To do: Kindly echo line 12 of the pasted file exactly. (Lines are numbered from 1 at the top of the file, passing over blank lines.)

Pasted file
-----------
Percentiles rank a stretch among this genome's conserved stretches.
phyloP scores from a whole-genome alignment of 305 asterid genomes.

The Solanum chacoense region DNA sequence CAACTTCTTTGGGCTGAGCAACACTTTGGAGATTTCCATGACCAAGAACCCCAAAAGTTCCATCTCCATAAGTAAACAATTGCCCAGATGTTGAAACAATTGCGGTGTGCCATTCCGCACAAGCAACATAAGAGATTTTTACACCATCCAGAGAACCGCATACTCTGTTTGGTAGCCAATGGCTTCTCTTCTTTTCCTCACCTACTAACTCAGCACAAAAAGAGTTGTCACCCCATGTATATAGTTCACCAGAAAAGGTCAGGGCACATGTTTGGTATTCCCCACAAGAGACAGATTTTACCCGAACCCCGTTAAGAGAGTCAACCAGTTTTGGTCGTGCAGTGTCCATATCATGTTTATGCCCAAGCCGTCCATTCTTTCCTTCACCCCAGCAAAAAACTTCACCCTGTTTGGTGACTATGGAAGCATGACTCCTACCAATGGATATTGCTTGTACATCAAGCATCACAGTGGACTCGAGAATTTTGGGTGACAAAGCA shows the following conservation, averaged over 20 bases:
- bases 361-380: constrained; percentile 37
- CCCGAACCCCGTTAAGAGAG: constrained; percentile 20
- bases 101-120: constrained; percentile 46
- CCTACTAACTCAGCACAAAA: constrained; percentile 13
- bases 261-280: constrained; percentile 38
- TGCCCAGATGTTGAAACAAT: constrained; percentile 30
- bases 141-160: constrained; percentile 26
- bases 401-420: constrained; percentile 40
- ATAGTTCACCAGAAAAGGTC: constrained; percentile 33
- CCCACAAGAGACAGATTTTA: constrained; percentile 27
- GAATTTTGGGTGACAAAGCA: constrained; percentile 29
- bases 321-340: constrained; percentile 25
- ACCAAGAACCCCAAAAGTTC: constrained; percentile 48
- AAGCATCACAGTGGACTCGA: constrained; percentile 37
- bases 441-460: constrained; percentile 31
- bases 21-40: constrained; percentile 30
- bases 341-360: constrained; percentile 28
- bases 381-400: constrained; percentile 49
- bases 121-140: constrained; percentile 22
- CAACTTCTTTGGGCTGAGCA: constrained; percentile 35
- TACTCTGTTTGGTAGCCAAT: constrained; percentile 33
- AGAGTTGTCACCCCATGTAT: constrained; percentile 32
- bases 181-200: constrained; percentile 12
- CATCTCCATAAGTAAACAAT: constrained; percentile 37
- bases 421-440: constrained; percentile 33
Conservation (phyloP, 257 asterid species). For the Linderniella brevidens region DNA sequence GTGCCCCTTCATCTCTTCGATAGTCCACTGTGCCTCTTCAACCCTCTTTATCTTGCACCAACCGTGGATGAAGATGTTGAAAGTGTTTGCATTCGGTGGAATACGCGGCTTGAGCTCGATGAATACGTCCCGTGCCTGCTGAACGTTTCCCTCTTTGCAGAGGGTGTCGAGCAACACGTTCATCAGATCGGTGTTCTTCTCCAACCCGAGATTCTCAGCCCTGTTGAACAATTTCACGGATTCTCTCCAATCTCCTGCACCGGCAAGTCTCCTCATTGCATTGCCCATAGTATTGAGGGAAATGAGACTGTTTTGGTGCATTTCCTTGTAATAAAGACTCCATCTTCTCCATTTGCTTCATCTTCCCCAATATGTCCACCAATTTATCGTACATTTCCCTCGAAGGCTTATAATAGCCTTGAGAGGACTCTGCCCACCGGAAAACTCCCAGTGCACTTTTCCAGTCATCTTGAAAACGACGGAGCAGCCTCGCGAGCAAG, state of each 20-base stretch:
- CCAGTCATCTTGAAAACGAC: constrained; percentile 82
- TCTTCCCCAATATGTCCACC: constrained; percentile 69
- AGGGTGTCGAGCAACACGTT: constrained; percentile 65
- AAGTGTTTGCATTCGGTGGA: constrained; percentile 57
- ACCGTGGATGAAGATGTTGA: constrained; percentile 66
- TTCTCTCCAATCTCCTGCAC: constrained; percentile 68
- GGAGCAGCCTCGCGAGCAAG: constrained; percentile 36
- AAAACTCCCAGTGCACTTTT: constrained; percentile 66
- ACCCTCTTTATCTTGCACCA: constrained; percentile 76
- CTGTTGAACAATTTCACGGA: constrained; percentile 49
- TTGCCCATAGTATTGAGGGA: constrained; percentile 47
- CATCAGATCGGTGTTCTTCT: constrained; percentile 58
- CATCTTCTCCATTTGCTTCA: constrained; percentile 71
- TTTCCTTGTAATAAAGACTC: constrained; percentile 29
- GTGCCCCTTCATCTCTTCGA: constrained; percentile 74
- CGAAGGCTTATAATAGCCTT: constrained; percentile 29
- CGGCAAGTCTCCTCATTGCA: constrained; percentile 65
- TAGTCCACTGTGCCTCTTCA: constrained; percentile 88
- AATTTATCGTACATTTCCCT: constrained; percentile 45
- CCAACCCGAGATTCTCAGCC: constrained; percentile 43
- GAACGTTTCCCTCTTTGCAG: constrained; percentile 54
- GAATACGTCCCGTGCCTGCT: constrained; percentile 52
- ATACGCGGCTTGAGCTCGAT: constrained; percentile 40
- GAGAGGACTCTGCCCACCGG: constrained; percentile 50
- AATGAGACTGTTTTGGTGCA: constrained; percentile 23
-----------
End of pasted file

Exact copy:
- ATAGTTCACCAGAAAAGGTC: constrained; percentile 33